Despite having spent my formative years in Kentucky, I never made an honest-to-God attempt to get into My Morning Jacket. It wasn’t a matter of taste, as I was a fan of plenty of bands who had undoubtedly taken cues from Jim James and company. It just wasn’t a priority for me and after leaving Kentucky, My Morning Jacket has mostly eluded my consciousness, until now.

It Still Moves is the band’s third album and an apparent catalyst for wider attention paid towards the band. It didn’t catapult them to overnight stardom, but subsequent releases saw significant gains in terms of Billboard chart positions. While I can’t speak for the rest of My Morning Jacket’s discography (which I understand branches into more psychedelic territory), I can say that It Still Moves succeeds through its focus: it doesn’t sound like the work of people trying to shortcut their way to the top of the charts.

Perhaps the biggest surprise listening to It Still Moves was how spacious it feels. I was expecting a country/southern rock album, and I more or less got one. However, It Still Moves distinguishes itself through its production, done by James, who has a tremendous ear for finding the clarity of each instrument and creating a listening environment that transports you to a barn renovated for revue performances. The twangy guitars and spritely piano and horns on “Dancefloors” are so energetic, they undercut the grimness of James’ proclamation that “For the past, I’m digging a grave so big it will swallow up the sea.” Remarkably, the song becomes more beautiful the busier it becomes.

Such momentum is kept up by showstoppers such as “One Big Holiday,” where James sings of false promises of musical fortune, and “Easy Morning Rebel” with vocals sounding like they’re soundtracking a hayride. It’s greatly apparent how influential James’ vocals have been on the indie rock landscape. On “Masterplan,” he sounds like the vocal prototype for both Josh Tillman and Chad VanGaalen. James is able to find a remarkable amount of range in this styling, seamlessly shifting from conversational to being thrown into an otherworldly realm, depending on where the band is leading him.

The spaciousness of It Still Moves doesn’t merely conjure high ceilings or unspoiled countryside. A sizable portion of the album feels heavenly, in ways subtle and immersive. The reverb on “Golden” gives redemptive power to a lonely bar number. On the nine-minute “I Will Sing You Songs,” the first third demonstrates the tense power of post-rock through build-up, while the rest gives us the payoff and the aftermath without feeling like any part was in desperate need of reduction. Noticing this quality made me appreciate the album more with further listens, particularly on opener, “Mahgeeta.” What seemed at first glance like a decent song about a trite topic (singing about your instrument, how profound), had gained new life as something of a modern devotional. Even if it’s not the seemingly-holiness of songs, James’ vocals appear to soar towards the ether before they come back down to Earth.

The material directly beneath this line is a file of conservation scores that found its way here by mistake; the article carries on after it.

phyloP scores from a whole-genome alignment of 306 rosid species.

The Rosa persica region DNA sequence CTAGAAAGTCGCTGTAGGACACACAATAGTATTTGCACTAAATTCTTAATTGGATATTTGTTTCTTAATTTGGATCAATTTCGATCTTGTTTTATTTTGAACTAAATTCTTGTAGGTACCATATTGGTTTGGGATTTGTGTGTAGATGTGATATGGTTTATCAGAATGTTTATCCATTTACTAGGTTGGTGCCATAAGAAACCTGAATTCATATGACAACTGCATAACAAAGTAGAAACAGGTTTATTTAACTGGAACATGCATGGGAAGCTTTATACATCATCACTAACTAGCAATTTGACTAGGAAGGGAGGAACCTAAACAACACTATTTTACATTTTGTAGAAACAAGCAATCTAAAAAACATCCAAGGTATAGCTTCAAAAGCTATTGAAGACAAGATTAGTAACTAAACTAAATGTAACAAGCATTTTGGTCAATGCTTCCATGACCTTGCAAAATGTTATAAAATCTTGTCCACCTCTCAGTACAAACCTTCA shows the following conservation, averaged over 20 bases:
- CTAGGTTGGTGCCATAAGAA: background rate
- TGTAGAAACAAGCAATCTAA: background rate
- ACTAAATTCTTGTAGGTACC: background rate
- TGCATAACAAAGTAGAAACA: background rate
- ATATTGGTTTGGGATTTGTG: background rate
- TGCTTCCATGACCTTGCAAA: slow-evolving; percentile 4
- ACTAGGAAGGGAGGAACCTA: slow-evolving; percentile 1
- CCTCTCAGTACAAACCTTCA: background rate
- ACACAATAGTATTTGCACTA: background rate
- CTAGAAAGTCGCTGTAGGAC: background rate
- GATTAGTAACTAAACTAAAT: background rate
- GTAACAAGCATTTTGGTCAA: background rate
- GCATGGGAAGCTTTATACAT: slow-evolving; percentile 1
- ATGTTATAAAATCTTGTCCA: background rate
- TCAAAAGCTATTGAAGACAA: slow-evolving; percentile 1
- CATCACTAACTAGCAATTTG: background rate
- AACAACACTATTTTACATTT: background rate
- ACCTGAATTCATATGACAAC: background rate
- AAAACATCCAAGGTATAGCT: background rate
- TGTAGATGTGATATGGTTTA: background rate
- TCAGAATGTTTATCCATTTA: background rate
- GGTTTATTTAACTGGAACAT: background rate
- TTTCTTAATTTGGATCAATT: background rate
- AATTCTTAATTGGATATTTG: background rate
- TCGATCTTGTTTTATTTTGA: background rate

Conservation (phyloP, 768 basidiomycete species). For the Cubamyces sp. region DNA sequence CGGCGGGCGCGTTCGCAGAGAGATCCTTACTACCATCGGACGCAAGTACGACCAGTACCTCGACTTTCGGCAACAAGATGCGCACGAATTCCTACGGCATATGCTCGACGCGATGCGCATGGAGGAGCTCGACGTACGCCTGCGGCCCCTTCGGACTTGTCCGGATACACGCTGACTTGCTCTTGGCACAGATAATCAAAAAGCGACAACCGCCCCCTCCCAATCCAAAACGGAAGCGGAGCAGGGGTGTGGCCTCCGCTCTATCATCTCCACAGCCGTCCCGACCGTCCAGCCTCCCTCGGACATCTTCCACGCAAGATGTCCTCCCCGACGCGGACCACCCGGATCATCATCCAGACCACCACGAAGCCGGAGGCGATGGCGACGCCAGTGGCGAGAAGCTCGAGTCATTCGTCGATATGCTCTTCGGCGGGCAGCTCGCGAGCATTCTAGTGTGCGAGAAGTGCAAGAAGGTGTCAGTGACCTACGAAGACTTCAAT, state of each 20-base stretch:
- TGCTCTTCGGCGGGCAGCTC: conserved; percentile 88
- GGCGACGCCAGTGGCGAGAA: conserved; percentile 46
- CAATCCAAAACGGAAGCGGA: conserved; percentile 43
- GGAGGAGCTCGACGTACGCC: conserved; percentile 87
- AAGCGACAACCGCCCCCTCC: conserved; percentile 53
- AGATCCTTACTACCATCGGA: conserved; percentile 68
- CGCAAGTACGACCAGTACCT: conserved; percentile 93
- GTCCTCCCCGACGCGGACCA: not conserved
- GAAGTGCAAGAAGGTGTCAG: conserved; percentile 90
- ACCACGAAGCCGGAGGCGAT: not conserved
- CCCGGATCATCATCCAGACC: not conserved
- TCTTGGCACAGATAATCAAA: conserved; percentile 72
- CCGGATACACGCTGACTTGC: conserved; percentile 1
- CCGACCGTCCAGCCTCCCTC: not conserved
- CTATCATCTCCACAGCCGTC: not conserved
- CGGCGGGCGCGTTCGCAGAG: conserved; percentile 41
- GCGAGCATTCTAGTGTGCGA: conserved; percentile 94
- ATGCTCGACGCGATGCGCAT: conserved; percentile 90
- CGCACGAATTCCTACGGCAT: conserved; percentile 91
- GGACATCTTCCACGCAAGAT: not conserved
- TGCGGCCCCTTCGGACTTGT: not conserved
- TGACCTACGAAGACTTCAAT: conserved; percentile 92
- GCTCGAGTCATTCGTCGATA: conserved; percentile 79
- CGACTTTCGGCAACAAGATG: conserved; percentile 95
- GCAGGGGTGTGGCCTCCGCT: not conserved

On the penultimate track “Steam Engine,” James confides, “I do believe none of this is physical,” a sentiment he repeats before asserting “To anyone who wondered/What old Jesus meant to me/Take him out to go diving/In Red Patoka Sea.” It’s here that the album finds the exact point of intersection between rootsy and holy in a beautifully unassuming interaction. It Still Moves finds power in leaving much unsaid. Lyrics are sparse and unspecific and songs avoid detours despite sizable lengths. Yet at no point does it feel like it’s running out of things to say. 

33. Viktor Vaughn – Vaudeville Villain — April 21, 2017

33. Viktor Vaughn – Vaudeville Villain

homepage_large-90593473

Pitchfork review

Pitchfork rating: 9.1

My rating: 8.5 

(MF) DOOM, King Geedorah, Viktor Vaughn, a few more monikers based on collaborations, if there was an “Underground Hip-Hop” category on Jeopardy!, the $200 answer would probably pertain to a Daniel Dumile-related project. Even though DOOM’s output has slowed considerably in recent years, (he released four projects between 2003 and 2004, not counting instrumental albums) today’s rap landscape wouldn’t be the same without him. He hasn’t caused the Billboard hip-hop charts to be filled with other mask-wearing MCs, but albums like Madvillainy were pivotal in changing countless listeners’ perceptions about rap, including my own.